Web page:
By Daniel M. Gallagher, June 4th 2013, The Harvard Law School Forum on Corporate Governance and Financial Regulation
I am delighted to be able to participate in this conference, and especially proud as an Irish-American that it is being held in conjunction with Ireland’s Presidency of the Council of the European Union. This conference is particularly valuable because it provides a forum for executives, directors, investors, and policy makers to have a frank and productive dialogue on important corporate governance issues.
I would like to talk about the increasing role that governments – particularly, in the United States, the federal government – play in corporate governance as well as the increasingly prominent influence of proxy advisory firms on how companies are governed and on how shareholders vote. These changes have led to, among other things, new limitations and requirements being imposed on boards of directors and companies. And while the resulting costs to investors are easily apparent, the purported benefits are harder to discern. Although today I will for the most part discuss these issues as they apply to U.S. companies, I note that there is a related trend in Europe. As such, I hope that my comments may help inform your approach to regulating corporate governance as well.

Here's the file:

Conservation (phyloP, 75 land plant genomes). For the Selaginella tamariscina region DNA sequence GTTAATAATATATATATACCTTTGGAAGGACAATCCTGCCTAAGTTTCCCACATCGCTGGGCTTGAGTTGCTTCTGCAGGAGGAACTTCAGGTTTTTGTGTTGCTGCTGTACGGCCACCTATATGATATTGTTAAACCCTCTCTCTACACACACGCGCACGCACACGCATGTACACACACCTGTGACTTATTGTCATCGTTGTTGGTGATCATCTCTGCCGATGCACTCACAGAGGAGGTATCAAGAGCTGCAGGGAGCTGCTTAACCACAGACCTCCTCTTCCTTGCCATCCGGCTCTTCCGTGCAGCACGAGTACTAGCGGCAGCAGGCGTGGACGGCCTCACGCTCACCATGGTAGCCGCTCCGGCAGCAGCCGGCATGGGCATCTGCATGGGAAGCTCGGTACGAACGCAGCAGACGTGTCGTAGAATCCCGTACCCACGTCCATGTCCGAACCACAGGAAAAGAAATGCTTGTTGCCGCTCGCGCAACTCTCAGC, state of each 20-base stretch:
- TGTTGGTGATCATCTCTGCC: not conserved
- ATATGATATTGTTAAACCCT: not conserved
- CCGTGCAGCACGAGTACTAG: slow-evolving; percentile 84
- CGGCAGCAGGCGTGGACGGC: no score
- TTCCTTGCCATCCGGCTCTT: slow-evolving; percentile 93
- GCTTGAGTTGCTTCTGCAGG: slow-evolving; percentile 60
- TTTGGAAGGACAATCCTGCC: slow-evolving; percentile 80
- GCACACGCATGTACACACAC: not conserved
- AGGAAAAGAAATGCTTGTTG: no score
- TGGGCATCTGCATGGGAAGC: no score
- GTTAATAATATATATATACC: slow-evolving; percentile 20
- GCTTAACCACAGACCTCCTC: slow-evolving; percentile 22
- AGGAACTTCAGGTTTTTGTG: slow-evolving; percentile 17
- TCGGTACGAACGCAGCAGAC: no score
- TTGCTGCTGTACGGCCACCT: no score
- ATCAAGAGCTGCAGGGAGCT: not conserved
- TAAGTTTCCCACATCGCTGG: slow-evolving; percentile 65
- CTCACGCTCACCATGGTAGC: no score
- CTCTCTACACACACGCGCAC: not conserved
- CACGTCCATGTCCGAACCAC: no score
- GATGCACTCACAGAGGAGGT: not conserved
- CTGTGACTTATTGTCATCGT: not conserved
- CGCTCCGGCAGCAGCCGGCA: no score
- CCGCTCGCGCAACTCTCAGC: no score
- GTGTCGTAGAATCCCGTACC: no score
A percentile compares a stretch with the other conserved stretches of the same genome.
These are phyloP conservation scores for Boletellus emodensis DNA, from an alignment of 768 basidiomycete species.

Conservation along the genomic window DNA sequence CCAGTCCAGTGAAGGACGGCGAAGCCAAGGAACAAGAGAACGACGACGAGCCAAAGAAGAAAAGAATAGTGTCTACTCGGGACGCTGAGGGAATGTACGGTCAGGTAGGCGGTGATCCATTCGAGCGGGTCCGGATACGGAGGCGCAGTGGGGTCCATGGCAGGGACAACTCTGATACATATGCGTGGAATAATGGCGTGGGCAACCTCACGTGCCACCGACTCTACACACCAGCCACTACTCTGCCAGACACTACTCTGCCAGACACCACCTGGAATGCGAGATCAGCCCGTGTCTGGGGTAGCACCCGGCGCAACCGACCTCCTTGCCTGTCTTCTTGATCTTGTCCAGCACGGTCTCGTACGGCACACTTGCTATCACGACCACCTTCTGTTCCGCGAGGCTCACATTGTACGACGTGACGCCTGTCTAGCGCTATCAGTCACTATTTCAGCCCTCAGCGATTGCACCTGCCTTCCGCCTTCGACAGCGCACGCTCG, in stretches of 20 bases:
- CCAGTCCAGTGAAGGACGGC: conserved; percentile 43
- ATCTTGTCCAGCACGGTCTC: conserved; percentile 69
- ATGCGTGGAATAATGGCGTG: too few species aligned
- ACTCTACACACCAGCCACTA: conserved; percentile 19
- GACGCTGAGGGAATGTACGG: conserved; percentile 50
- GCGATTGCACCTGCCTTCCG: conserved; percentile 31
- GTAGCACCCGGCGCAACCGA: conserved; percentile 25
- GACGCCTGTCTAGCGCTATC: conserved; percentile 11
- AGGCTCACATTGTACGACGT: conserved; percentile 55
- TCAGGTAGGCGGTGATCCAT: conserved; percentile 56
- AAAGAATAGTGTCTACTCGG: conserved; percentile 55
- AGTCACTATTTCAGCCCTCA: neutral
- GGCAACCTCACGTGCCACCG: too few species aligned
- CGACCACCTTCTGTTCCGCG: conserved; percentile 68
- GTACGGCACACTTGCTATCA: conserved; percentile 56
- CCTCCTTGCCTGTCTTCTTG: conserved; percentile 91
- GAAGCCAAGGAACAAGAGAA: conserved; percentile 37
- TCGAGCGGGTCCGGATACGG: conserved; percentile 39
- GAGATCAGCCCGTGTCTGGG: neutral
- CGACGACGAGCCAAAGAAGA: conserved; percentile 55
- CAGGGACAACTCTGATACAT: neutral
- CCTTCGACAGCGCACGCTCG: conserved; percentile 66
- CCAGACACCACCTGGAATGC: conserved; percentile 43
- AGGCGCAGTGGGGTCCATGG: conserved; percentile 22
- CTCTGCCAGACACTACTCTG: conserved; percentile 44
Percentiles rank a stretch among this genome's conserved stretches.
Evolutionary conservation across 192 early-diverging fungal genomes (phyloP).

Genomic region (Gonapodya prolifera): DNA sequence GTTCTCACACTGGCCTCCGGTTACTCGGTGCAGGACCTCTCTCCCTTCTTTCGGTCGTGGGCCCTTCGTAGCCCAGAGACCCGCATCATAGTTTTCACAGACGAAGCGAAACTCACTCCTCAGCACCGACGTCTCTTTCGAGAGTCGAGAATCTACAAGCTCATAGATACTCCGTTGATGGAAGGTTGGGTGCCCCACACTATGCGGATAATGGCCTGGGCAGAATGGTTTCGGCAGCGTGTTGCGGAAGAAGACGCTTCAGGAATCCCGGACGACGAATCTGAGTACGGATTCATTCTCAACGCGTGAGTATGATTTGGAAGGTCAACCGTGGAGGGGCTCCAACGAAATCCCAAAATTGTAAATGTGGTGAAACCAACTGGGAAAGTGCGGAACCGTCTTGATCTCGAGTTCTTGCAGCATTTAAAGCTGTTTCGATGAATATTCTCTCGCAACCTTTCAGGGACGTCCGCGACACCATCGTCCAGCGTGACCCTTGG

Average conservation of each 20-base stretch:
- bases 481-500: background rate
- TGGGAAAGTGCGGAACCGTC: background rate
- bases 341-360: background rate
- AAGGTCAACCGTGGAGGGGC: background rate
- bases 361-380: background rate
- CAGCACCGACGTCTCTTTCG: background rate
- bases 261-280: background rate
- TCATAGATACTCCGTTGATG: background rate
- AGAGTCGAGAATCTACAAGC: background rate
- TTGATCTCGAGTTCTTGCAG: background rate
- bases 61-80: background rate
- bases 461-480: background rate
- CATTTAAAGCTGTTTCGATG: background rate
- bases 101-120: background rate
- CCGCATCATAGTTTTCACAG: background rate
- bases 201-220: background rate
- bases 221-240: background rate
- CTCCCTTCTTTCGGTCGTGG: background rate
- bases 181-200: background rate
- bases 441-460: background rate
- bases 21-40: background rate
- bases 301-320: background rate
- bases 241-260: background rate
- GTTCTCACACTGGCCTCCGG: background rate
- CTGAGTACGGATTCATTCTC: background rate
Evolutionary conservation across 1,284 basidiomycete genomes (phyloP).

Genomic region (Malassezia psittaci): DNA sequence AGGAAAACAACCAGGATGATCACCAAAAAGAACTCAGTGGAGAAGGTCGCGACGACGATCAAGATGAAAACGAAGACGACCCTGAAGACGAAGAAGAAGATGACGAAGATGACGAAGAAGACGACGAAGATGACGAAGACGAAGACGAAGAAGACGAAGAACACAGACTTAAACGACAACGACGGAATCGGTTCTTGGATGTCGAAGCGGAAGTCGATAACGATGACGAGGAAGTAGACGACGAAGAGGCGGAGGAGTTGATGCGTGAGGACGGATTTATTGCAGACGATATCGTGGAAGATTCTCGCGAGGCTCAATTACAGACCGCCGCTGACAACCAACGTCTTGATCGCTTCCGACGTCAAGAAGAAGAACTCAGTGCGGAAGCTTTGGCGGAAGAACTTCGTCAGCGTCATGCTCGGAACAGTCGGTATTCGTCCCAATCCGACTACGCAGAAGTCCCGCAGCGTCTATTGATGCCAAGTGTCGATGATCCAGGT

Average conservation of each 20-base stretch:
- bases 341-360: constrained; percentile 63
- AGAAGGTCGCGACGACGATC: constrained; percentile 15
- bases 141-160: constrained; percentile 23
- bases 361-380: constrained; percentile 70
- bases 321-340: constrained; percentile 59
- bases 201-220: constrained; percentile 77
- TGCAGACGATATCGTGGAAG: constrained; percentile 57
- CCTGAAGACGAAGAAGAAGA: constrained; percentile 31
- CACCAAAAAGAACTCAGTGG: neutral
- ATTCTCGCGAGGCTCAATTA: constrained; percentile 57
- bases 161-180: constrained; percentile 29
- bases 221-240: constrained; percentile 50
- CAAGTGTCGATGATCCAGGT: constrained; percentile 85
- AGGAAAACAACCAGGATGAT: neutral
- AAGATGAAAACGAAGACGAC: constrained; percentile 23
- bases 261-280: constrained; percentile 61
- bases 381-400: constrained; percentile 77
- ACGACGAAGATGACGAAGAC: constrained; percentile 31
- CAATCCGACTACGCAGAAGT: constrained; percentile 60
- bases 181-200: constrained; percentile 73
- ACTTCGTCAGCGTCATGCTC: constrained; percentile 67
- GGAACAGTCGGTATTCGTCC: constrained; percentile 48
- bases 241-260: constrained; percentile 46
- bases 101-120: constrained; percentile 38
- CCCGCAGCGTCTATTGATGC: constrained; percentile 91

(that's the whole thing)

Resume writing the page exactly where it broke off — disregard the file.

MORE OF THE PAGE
Corporate governance involves three traditional actors: shareholders, management and boards of directors. Shareholders provide corporations with capital, management makes use of that capital, and the board of directors supervises management to ensure that it is allocating that capital appropriately. Shareholders, in turn, discipline the board’s efforts. The interests of these three actors are not always aligned. Continue reading…